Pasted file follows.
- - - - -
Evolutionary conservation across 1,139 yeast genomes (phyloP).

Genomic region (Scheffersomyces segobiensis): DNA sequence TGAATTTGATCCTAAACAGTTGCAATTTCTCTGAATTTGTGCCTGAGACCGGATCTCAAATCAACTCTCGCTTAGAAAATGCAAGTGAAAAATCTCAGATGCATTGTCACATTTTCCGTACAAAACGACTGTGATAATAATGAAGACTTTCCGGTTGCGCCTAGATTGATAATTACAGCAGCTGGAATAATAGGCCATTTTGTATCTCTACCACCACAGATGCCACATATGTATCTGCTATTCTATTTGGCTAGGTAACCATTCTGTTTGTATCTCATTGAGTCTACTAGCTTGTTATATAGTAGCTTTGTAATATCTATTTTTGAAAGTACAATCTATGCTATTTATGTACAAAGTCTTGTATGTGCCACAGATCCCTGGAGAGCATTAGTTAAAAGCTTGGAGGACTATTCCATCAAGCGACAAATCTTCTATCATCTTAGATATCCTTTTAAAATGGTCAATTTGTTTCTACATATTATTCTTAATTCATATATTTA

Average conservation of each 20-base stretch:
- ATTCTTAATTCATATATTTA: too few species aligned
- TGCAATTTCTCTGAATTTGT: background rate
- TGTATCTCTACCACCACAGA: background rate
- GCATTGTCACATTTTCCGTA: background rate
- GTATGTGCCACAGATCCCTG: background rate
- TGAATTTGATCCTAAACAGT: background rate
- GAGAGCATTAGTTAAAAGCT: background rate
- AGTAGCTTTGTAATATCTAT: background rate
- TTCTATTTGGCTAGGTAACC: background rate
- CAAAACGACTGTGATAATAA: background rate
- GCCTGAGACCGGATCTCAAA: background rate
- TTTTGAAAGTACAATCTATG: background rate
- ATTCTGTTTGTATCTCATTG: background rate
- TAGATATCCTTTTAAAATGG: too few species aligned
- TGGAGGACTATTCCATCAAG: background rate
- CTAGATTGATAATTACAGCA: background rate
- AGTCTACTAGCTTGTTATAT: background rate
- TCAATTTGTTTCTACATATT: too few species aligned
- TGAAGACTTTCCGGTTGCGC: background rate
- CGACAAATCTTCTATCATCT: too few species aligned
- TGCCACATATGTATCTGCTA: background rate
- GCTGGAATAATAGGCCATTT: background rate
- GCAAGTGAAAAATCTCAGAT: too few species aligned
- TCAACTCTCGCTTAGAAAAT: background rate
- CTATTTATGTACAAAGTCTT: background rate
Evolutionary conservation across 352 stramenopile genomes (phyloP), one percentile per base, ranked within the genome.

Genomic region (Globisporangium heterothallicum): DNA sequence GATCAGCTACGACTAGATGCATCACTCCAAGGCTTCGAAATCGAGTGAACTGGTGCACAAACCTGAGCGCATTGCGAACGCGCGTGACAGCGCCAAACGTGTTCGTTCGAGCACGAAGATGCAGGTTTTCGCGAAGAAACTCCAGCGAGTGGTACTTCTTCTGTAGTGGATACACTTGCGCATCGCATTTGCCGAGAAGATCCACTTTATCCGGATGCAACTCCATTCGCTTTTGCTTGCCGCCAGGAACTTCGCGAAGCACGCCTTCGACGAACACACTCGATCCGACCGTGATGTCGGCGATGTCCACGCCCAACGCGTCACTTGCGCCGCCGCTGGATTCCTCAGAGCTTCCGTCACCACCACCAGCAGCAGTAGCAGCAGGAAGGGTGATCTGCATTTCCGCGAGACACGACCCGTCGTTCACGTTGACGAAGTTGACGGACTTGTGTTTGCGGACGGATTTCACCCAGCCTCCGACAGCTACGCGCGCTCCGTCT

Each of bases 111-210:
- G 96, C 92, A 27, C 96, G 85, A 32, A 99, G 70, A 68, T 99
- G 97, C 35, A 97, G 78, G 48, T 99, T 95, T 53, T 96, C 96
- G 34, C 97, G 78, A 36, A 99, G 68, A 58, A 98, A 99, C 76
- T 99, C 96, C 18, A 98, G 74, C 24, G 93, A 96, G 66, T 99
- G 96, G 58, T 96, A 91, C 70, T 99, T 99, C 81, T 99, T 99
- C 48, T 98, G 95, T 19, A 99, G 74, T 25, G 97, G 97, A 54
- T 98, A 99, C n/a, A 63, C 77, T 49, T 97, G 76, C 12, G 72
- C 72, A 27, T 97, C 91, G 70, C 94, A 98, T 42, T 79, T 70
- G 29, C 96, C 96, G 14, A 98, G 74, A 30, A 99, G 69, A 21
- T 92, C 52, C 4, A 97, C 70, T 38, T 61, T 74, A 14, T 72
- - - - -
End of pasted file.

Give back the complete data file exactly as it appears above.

Evolutionary conservation across 1,139 yeast genomes (phyloP).

Genomic region (Scheffersomyces segobiensis): DNA sequence TGAATTTGATCCTAAACAGTTGCAATTTCTCTGAATTTGTGCCTGAGACCGGATCTCAAATCAACTCTCGCTTAGAAAATGCAAGTGAAAAATCTCAGATGCATTGTCACATTTTCCGTACAAAACGACTGTGATAATAATGAAGACTTTCCGGTTGCGCCTAGATTGATAATTACAGCAGCTGGAATAATAGGCCATTTTGTATCTCTACCACCACAGATGCCACATATGTATCTGCTATTCTATTTGGCTAGGTAACCATTCTGTTTGTATCTCATTGAGTCTACTAGCTTGTTATATAGTAGCTTTGTAATATCTATTTTTGAAAGTACAATCTATGCTATTTATGTACAAAGTCTTGTATGTGCCACAGATCCCTGGAGAGCATTAGTTAAAAGCTTGGAGGACTATTCCATCAAGCGACAAATCTTCTATCATCTTAGATATCCTTTTAAAATGGTCAATTTGTTTCTACATATTATTCTTAATTCATATATTTA

Average conservation of each 20-base stretch:
- ATTCTTAATTCATATATTTA: too few species aligned
- TGCAATTTCTCTGAATTTGT: background rate
- TGTATCTCTACCACCACAGA: background rate
- GCATTGTCACATTTTCCGTA: background rate
- GTATGTGCCACAGATCCCTG: background rate
- TGAATTTGATCCTAAACAGT: background rate
- GAGAGCATTAGTTAAAAGCT: background rate
- AGTAGCTTTGTAATATCTAT: background rate
- TTCTATTTGGCTAGGTAACC: background rate
- CAAAACGACTGTGATAATAA: background rate
- GCCTGAGACCGGATCTCAAA: background rate
- TTTTGAAAGTACAATCTATG: background rate
- ATTCTGTTTGTATCTCATTG: background rate
- TAGATATCCTTTTAAAATGG: too few species aligned
- TGGAGGACTATTCCATCAAG: background rate
- CTAGATTGATAATTACAGCA: background rate
- AGTCTACTAGCTTGTTATAT: background rate
- TCAATTTGTTTCTACATATT: too few species aligned
- TGAAGACTTTCCGGTTGCGC: background rate
- CGACAAATCTTCTATCATCT: too few species aligned
- TGCCACATATGTATCTGCTA: background rate
- GCTGGAATAATAGGCCATTT: background rate
- GCAAGTGAAAAATCTCAGAT: too few species aligned
- TCAACTCTCGCTTAGAAAAT: background rate
- CTATTTATGTACAAAGTCTT: background rate
Evolutionary conservation across 352 stramenopile genomes (phyloP), one percentile per base, ranked within the genome.

Genomic region (Globisporangium heterothallicum): DNA sequence GATCAGCTACGACTAGATGCATCACTCCAAGGCTTCGAAATCGAGTGAACTGGTGCACAAACCTGAGCGCATTGCGAACGCGCGTGACAGCGCCAAACGTGTTCGTTCGAGCACGAAGATGCAGGTTTTCGCGAAGAAACTCCAGCGAGTGGTACTTCTTCTGTAGTGGATACACTTGCGCATCGCATTTGCCGAGAAGATCCACTTTATCCGGATGCAACTCCATTCGCTTTTGCTTGCCGCCAGGAACTTCGCGAAGCACGCCTTCGACGAACACACTCGATCCGACCGTGATGTCGGCGATGTCCACGCCCAACGCGTCACTTGCGCCGCCGCTGGATTCCTCAGAGCTTCCGTCACCACCACCAGCAGCAGTAGCAGCAGGAAGGGTGATCTGCATTTCCGCGAGACACGACCCGTCGTTCACGTTGACGAAGTTGACGGACTTGTGTTTGCGGACGGATTTCACCCAGCCTCCGACAGCTACGCGCGCTCCGTCT

Each of bases 111-210:
- G 96, C 92, A 27, C 96, G 85, A 32, A 99, G 70, A 68, T 99
- G 97, C 35, A 97, G 78, G 48, T 99, T 95, T 53, T 96, C 96
- G 34, C 97, G 78, A 36, A 99, G 68, A 58, A 98, A 99, C 76
- T 99, C 96, C 18, A 98, G 74, C 24, G 93, A 96, G 66, T 99
- G 96, G 58, T 96, A 91, C 70, T 99, T 99, C 81, T 99, T 99
- C 48, T 98, G 95, T 19, A 99, G 74, T 25, G 97, G 97, A 54
- T 98, A 99, C n/a, A 63, C 77, T 49, T 97, G 76, C 12, G 72
- C 72, A 27, T 97, C 91, G 70, C 94, A 98, T 42, T 79, T 70
- G 29, C 96, C 96, G 14, A 98, G 74, A 30, A 99, G 69, A 21
- T 92, C 52, C 4, A 97, C 70, T 38, T 61, T 74, A 14, T 72